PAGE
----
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The Liberated Fly Post by :ramohr Category :Poems Author :Lydia H. Sigourney Date :November 2011 Read :2039

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The Liberated Fly

A Fly was struggling in a vase of ink,
Which with my feathery quill-top I releas'd,
As the rope saves the drowning mariner.
I thought at first the luckless wight was dead,
But mark'd a quivering of the slender limbs,
And laid him on a paper in the sun,
To renovate himself.
With sudden spasm
Convulsion shook him sore, and on his back
Discomfited he lay. Then, by his side
I strew'd some sugar, and upon his breast
Arrang'd a particle, thinking, perchance,
The odour of his favourite aliment
Might stimulate the palate, and uncoil
The folded trunk.
But, straight, a troop of friends
Gather'd around him, and I deem'd it kind
To express their sympathy, in such dark hour
Of adverse fortune. Yet, behold! they came
To forage on his stores, and rudely turn'd
And toss'd him o'er and o'er, to help themselves
With more convenience. Quite incens'd to see
Their utter want of pitying courtesy,
I drove these venal people all away,
And shut a wine-glass o'er him, to exclude
Their coarse intrusion.
Forthwith, they return'd,
And through his palace peer'd, and, round and round
Gadding, admission sought: yet all in vain.
And so, a wondrous buzzing they set up,
As if with envy mov'd to see him there,
The untasted luxury at his very lips,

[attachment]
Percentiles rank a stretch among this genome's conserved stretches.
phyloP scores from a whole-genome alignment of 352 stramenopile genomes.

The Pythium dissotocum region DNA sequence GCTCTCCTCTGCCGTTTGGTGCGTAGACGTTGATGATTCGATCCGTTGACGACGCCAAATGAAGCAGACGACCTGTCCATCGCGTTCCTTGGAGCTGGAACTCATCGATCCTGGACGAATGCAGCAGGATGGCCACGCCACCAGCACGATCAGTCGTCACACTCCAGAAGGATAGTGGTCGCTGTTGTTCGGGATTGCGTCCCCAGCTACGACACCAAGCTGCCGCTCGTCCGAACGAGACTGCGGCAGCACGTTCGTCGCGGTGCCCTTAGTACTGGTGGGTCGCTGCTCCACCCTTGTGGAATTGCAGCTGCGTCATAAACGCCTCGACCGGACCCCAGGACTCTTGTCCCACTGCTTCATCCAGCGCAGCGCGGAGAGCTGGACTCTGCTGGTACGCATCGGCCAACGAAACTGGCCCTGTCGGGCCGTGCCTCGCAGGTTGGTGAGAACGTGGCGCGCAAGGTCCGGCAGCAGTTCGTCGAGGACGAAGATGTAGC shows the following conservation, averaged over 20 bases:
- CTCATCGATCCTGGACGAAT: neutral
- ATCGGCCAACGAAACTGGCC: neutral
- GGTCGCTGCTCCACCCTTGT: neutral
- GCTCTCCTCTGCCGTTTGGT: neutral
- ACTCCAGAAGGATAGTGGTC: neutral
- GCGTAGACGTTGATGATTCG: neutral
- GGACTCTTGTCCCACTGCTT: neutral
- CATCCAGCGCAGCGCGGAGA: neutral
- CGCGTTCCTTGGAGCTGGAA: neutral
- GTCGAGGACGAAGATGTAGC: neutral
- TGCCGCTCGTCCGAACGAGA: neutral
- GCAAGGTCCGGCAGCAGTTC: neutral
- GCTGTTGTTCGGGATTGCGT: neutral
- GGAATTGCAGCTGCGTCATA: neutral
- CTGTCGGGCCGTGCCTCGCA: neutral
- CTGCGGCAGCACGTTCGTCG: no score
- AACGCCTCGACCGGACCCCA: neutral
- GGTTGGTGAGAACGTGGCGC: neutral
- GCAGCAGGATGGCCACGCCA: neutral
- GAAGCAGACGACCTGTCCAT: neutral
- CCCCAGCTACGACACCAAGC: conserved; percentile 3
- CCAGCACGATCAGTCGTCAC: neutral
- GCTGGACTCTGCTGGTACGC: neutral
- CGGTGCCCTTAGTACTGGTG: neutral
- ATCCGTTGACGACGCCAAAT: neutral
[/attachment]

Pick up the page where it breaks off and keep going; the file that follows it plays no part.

For which they long'd so much.
Then suddenly,
The prisoner mov'd his head, and rose with pain,
And dragg'd his palsied body slow along,
Marking out sinuous lines, as on a map,
Coast, islet, creek, and lithe promontory,
Blank as the Stygian ink-pool, where he plung'd
So foolishly. But a nice bath was made
In a small silver spoon, from which he rose
Most marvellously chang'd, stretching outright
All his six legs uncramp'd, and, opening wide
And shutting with delight his gauzy wings,
Seem'd to applaud the cleansing properties
Of pure cold water. Then with appetite,
He took the food that he had loath'd before;
And in this renovation of the life
Of a poor noteless insect, was a joy,
And sweet content, I never could have felt
From taking it away.
Still let us guard,
For every harmless creature, God's good gifts
Of breath and being; since each beating heart
Doth hide some secret sense of happiness
Which he who treadeth out can ne'er restore.

(The end)
Lydia H. Sigourney's poem: Liberated Fly

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